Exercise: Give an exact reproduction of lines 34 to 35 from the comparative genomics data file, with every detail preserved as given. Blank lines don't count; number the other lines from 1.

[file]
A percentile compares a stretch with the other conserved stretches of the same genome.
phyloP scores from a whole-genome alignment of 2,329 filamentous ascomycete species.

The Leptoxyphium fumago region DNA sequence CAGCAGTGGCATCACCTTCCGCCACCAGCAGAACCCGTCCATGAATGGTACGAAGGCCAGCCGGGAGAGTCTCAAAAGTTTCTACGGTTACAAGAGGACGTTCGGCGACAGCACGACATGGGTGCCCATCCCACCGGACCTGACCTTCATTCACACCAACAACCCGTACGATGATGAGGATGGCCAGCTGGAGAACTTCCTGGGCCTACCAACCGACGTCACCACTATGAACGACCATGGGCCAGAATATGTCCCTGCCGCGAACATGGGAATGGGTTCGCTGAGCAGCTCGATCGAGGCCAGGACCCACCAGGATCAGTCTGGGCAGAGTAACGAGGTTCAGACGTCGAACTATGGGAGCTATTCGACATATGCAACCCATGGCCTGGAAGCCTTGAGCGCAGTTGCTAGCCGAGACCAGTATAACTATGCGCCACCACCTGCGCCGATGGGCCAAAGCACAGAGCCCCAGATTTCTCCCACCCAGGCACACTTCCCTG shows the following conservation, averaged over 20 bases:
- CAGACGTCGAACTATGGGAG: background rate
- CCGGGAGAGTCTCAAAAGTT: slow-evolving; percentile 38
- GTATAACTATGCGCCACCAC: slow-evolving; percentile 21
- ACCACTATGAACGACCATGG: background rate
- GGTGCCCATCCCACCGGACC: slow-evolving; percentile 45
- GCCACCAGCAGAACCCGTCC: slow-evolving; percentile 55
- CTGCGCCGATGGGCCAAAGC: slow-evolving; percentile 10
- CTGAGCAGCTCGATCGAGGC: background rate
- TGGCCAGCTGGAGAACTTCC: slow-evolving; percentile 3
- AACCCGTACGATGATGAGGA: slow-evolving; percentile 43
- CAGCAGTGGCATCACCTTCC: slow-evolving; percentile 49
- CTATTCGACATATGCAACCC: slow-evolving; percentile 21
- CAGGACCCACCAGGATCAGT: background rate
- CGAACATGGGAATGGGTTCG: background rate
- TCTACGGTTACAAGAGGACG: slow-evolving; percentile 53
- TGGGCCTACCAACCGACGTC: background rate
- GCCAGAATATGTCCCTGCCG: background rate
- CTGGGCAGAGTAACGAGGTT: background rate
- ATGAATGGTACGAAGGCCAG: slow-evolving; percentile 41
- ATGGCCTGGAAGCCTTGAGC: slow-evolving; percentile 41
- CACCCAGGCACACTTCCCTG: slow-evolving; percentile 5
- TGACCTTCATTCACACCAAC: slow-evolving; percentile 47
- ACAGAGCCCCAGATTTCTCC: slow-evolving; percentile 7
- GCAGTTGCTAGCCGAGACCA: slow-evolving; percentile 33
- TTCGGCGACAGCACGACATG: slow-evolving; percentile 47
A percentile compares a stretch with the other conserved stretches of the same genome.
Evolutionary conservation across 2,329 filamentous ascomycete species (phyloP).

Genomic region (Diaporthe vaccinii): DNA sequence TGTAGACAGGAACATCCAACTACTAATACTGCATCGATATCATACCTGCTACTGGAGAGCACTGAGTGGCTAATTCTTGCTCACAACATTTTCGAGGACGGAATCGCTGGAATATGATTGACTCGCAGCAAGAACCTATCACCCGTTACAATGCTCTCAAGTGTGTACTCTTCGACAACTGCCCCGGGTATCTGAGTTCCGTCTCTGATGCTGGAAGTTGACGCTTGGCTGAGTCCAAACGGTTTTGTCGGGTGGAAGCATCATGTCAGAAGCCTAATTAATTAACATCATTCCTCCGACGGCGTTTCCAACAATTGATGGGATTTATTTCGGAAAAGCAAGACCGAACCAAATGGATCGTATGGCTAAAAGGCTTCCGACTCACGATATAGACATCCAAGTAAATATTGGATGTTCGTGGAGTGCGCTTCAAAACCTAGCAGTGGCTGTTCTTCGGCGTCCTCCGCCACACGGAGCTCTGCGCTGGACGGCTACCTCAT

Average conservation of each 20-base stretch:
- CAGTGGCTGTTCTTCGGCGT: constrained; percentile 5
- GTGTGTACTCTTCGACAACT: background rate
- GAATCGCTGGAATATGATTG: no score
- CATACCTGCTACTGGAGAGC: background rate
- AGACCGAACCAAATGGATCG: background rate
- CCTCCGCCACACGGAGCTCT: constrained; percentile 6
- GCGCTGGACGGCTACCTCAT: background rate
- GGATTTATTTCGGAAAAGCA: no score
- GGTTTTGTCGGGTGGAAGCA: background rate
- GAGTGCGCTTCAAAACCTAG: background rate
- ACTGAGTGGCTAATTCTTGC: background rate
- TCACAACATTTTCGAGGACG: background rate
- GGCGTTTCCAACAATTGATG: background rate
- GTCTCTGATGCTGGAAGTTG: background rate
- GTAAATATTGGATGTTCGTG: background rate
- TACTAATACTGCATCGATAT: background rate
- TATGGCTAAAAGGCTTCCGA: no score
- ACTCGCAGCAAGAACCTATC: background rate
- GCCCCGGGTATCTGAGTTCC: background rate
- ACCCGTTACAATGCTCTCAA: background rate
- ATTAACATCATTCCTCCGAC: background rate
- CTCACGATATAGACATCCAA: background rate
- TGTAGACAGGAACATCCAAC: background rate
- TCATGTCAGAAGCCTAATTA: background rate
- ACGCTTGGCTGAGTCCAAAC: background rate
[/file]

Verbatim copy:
- GTGTGTACTCTTCGACAACT: background rate
- GAATCGCTGGAATATGATTG: no score